Today marks one week that I have been laid up with injury. The days have crept by slowly, and the nights have felt interminable, hours seeping through the air like the languid flow of blood beneath my wounds. At its worst, my own pulse was a scream in the quiet dark.

This fragility of body is something that I have not felt in quite some time – the last eighteen months have seen me at my peak. Having never been athletic before, at least not passionately so, since beginning to climb I have seen positive transformations in myself that I never thought I would witness. I have never felt so strong, vital. So capable.

And so it was with such great shock that I reacted to lower back trauma, the debilitation of a group of muscles that amount to silent heroes in our daily lives, aiding in the performance of even the simplest tasks of movement without recognition or active gratitude. Never again will I take my lumbar for granted, and will forever appreciate being able to dress myself or sit up straight without arresting pain.

Given enough time, debilitation of the body turns to debilitation of the spirit, at least for a short while, the erosion of morale like waves against the shore. And then the ache is absorbed into the daily condition, another fact of life. Until the last bricks fall, and the dust begins to settle, and once again there is hope.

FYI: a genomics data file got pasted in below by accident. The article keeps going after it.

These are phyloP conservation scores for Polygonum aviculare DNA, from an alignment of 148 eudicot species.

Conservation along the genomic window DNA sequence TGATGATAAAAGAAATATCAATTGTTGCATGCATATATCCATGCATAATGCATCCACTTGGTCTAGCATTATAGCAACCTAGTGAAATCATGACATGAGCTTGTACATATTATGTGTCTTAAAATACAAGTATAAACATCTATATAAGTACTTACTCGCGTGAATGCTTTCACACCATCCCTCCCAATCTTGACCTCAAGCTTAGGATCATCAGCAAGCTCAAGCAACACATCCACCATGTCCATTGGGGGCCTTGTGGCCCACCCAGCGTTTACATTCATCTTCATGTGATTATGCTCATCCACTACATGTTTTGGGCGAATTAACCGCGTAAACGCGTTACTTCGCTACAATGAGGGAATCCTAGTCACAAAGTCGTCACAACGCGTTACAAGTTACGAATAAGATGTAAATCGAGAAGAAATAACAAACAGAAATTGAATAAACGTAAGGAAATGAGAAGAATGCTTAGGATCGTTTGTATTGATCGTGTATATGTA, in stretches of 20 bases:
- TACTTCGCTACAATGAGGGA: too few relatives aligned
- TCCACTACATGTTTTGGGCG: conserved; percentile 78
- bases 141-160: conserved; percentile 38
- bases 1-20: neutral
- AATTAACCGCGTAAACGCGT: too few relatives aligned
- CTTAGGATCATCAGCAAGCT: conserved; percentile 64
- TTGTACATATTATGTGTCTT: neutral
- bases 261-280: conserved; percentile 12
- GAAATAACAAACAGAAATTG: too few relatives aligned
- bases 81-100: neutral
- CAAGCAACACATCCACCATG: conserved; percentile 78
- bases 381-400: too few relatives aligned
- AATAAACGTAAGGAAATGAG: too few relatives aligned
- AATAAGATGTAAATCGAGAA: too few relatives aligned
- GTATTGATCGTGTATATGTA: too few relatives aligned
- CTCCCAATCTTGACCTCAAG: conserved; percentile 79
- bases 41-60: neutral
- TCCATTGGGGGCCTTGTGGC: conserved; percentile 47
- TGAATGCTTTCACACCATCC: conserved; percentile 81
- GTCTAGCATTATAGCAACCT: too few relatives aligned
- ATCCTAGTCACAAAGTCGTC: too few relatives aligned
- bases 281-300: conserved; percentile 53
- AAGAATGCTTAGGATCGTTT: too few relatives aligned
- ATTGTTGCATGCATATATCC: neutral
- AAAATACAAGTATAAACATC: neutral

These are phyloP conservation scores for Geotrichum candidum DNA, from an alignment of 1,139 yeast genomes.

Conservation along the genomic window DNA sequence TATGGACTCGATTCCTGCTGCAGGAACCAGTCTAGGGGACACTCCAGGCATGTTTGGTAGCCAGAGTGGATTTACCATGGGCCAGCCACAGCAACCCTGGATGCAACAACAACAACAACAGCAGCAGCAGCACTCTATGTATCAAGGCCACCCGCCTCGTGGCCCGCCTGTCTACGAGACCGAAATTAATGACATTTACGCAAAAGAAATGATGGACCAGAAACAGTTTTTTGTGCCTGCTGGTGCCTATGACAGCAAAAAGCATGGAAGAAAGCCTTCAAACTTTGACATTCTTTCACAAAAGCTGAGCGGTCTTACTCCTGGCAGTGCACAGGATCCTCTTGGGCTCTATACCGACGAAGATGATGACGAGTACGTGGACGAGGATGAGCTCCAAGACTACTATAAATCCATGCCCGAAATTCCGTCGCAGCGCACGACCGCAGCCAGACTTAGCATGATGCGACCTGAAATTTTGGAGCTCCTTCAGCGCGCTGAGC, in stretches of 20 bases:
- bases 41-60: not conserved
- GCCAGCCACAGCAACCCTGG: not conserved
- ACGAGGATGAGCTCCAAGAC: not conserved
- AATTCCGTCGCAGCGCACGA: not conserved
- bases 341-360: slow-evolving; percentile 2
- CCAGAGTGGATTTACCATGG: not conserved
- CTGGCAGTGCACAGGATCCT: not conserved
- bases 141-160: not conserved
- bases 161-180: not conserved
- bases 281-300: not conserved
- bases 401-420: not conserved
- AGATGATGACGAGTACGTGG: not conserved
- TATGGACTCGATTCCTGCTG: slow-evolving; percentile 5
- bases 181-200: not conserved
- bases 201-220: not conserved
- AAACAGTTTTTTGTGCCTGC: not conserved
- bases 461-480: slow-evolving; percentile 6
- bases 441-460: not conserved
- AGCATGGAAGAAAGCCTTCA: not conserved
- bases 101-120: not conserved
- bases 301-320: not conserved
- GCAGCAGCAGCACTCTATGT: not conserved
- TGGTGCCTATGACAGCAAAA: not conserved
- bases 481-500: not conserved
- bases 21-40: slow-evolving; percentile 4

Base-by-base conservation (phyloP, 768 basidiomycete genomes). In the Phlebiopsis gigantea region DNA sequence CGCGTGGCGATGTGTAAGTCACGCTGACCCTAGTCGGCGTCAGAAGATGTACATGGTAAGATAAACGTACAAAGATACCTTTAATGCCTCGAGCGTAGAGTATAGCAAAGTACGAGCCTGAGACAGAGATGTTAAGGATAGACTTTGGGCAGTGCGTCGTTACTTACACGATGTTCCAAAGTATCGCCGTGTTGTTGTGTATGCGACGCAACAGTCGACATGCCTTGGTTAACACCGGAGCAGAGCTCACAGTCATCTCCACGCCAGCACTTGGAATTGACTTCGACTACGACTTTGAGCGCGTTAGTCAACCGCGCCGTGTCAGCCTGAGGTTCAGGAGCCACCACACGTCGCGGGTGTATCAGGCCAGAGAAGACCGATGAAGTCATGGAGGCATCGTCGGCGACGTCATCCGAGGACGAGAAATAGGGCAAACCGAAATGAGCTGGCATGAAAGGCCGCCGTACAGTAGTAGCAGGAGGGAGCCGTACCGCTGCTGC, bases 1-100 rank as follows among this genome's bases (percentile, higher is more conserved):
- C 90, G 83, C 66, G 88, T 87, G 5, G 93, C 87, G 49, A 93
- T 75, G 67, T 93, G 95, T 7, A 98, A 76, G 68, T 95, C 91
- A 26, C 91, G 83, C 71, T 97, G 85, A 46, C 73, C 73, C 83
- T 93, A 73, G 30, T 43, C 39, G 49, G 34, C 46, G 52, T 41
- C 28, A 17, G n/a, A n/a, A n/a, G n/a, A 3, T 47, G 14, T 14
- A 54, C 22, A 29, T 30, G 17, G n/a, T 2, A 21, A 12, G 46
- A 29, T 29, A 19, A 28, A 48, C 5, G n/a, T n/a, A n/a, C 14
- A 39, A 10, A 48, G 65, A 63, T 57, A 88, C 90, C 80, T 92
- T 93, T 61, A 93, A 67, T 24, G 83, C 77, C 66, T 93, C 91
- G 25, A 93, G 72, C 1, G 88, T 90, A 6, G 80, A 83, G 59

Climbing is inherently dangerous – it’s written on every gym wall, a reminder so constant that it fades into the babble, is lost as noise. It begs no attention and yet is such a stern truth, is the promise of smoke without fire.



Andrew Tristan Lenec grew up at the foot of one of the East Coast’s most popular climbing destinations, and has still never touched any rock there. He enrolled at the New School University in Manhattan to study Creative Writing before leaving the city and moving to Hawaii, where he eventually received a degree in Music and was discovered by climbing. After spending time in Australia and the Pacific, Andrew moved to Boulder to pursue the sport and in a futile attempt to sate his wanderlust. He is currently an Instructor at ABC Kids Climbing and, when not working with children, can usually be found in one of the city’s many parks with his nose as far in a Kindle as one’s nose can be, because actual printed books are unfortunately too heavy and cumbersome to travel around with constantly.